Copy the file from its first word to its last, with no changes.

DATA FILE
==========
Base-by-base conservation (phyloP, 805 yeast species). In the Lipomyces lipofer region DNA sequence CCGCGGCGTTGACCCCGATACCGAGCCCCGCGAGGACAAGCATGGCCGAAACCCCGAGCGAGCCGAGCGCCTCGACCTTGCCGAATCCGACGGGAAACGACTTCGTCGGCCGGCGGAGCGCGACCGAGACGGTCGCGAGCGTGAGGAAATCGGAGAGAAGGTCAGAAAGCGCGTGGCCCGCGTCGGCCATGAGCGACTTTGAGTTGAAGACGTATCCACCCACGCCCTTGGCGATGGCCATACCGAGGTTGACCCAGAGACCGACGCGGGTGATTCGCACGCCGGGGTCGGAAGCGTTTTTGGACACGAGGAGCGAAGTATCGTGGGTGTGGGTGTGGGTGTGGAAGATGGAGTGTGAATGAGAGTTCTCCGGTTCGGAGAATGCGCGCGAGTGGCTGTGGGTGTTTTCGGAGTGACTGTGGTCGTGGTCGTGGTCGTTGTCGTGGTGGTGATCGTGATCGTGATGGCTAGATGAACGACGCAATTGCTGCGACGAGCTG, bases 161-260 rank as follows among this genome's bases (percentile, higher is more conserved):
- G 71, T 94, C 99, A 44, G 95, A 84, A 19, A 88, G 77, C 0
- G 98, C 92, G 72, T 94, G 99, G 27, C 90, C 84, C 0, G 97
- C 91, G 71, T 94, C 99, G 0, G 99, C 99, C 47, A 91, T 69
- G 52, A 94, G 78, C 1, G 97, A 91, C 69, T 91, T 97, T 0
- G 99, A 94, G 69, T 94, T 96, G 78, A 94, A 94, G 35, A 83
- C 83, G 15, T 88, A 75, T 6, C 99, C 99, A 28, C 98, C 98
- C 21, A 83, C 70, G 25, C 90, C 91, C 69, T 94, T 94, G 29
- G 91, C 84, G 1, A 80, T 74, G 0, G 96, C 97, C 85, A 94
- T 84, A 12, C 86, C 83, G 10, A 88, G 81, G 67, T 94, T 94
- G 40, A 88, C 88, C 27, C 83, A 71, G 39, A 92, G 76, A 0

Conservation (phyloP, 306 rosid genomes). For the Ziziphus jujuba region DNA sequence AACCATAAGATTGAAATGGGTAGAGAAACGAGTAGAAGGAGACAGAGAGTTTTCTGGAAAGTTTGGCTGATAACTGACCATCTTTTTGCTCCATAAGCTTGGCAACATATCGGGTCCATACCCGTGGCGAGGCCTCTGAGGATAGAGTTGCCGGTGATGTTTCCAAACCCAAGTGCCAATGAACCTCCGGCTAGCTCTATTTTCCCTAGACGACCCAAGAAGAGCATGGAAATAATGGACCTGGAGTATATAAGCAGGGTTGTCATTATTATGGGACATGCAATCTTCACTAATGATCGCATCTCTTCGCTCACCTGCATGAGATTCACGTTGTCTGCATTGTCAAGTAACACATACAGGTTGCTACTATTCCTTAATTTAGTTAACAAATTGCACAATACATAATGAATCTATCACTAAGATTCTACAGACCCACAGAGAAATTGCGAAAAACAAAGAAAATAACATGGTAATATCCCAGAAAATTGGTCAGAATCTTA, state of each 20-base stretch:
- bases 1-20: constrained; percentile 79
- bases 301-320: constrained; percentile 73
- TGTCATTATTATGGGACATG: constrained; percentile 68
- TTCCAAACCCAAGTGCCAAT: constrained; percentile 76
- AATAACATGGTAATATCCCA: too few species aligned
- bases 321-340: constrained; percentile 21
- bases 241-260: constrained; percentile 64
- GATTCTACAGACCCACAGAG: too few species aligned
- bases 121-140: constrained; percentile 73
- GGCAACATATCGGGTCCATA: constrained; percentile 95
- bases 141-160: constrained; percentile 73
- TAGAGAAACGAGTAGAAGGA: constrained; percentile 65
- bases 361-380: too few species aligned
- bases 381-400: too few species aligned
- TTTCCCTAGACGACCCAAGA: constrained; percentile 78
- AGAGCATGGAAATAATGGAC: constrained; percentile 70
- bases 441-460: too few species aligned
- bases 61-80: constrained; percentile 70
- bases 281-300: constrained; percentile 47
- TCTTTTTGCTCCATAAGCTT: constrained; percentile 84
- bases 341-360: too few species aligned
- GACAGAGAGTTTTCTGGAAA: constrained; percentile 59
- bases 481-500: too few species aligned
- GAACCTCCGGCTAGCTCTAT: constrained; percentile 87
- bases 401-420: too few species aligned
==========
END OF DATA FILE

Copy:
Base-by-base conservation (phyloP, 805 yeast species). In the Lipomyces lipofer region DNA sequence CCGCGGCGTTGACCCCGATACCGAGCCCCGCGAGGACAAGCATGGCCGAAACCCCGAGCGAGCCGAGCGCCTCGACCTTGCCGAATCCGACGGGAAACGACTTCGTCGGCCGGCGGAGCGCGACCGAGACGGTCGCGAGCGTGAGGAAATCGGAGAGAAGGTCAGAAAGCGCGTGGCCCGCGTCGGCCATGAGCGACTTTGAGTTGAAGACGTATCCACCCACGCCCTTGGCGATGGCCATACCGAGGTTGACCCAGAGACCGACGCGGGTGATTCGCACGCCGGGGTCGGAAGCGTTTTTGGACACGAGGAGCGAAGTATCGTGGGTGTGGGTGTGGGTGTGGAAGATGGAGTGTGAATGAGAGTTCTCCGGTTCGGAGAATGCGCGCGAGTGGCTGTGGGTGTTTTCGGAGTGACTGTGGTCGTGGTCGTGGTCGTTGTCGTGGTGGTGATCGTGATCGTGATGGCTAGATGAACGACGCAATTGCTGCGACGAGCTG, bases 161-260 rank as follows among this genome's bases (percentile, higher is more conserved):
- G 71, T 94, C 99, A 44, G 95, A 84, A 19, A 88, G 77, C 0
- G 98, C 92, G 72, T 94, G 99, G 27, C 90, C 84, C 0, G 97
- C 91, G 71, T 94, C 99, G 0, G 99, C 99, C 47, A 91, T 69
- G 52, A 94, G 78, C 1, G 97, A 91, C 69, T 91, T 97, T 0
- G 99, A 94, G 69, T 94, T 96, G 78, A 94, A 94, G 35, A 83
- C 83, G 15, T 88, A 75, T 6, C 99, C 99, A 28, C 98, C 98
- C 21, A 83, C 70, G 25, C 90, C 91, C 69, T 94, T 94, G 29
- G 91, C 84, G 1, A 80, T 74, G 0, G 96, C 97, C 85, A 94
- T 84, A 12, C 86, C 83, G 10, A 88, G 81, G 67, T 94, T 94
- G 40, A 88, C 88, C 27, C 83, A 71, G 39, A 92, G 76, A 0

Conservation (phyloP, 306 rosid genomes). For the Ziziphus jujuba region DNA sequence AACCATAAGATTGAAATGGGTAGAGAAACGAGTAGAAGGAGACAGAGAGTTTTCTGGAAAGTTTGGCTGATAACTGACCATCTTTTTGCTCCATAAGCTTGGCAACATATCGGGTCCATACCCGTGGCGAGGCCTCTGAGGATAGAGTTGCCGGTGATGTTTCCAAACCCAAGTGCCAATGAACCTCCGGCTAGCTCTATTTTCCCTAGACGACCCAAGAAGAGCATGGAAATAATGGACCTGGAGTATATAAGCAGGGTTGTCATTATTATGGGACATGCAATCTTCACTAATGATCGCATCTCTTCGCTCACCTGCATGAGATTCACGTTGTCTGCATTGTCAAGTAACACATACAGGTTGCTACTATTCCTTAATTTAGTTAACAAATTGCACAATACATAATGAATCTATCACTAAGATTCTACAGACCCACAGAGAAATTGCGAAAAACAAAGAAAATAACATGGTAATATCCCAGAAAATTGGTCAGAATCTTA, state of each 20-base stretch:
- bases 1-20: constrained; percentile 79
- bases 301-320: constrained; percentile 73
- TGTCATTATTATGGGACATG: constrained; percentile 68
- TTCCAAACCCAAGTGCCAAT: constrained; percentile 76
- AATAACATGGTAATATCCCA: too few species aligned
- bases 321-340: constrained; percentile 21
- bases 241-260: constrained; percentile 64
- GATTCTACAGACCCACAGAG: too few species aligned
- bases 121-140: constrained; percentile 73
- GGCAACATATCGGGTCCATA: constrained; percentile 95
- bases 141-160: constrained; percentile 73
- TAGAGAAACGAGTAGAAGGA: constrained; percentile 65
- bases 361-380: too few species aligned
- bases 381-400: too few species aligned
- TTTCCCTAGACGACCCAAGA: constrained; percentile 78
- AGAGCATGGAAATAATGGAC: constrained; percentile 70
- bases 441-460: too few species aligned
- bases 61-80: constrained; percentile 70
- bases 281-300: constrained; percentile 47
- TCTTTTTGCTCCATAAGCTT: constrained; percentile 84
- bases 341-360: too few species aligned
- GACAGAGAGTTTTCTGGAAA: constrained; percentile 59
- bases 481-500: too few species aligned
- GAACCTCCGGCTAGCTCTAT: constrained; percentile 87
- bases 401-420: too few species aligned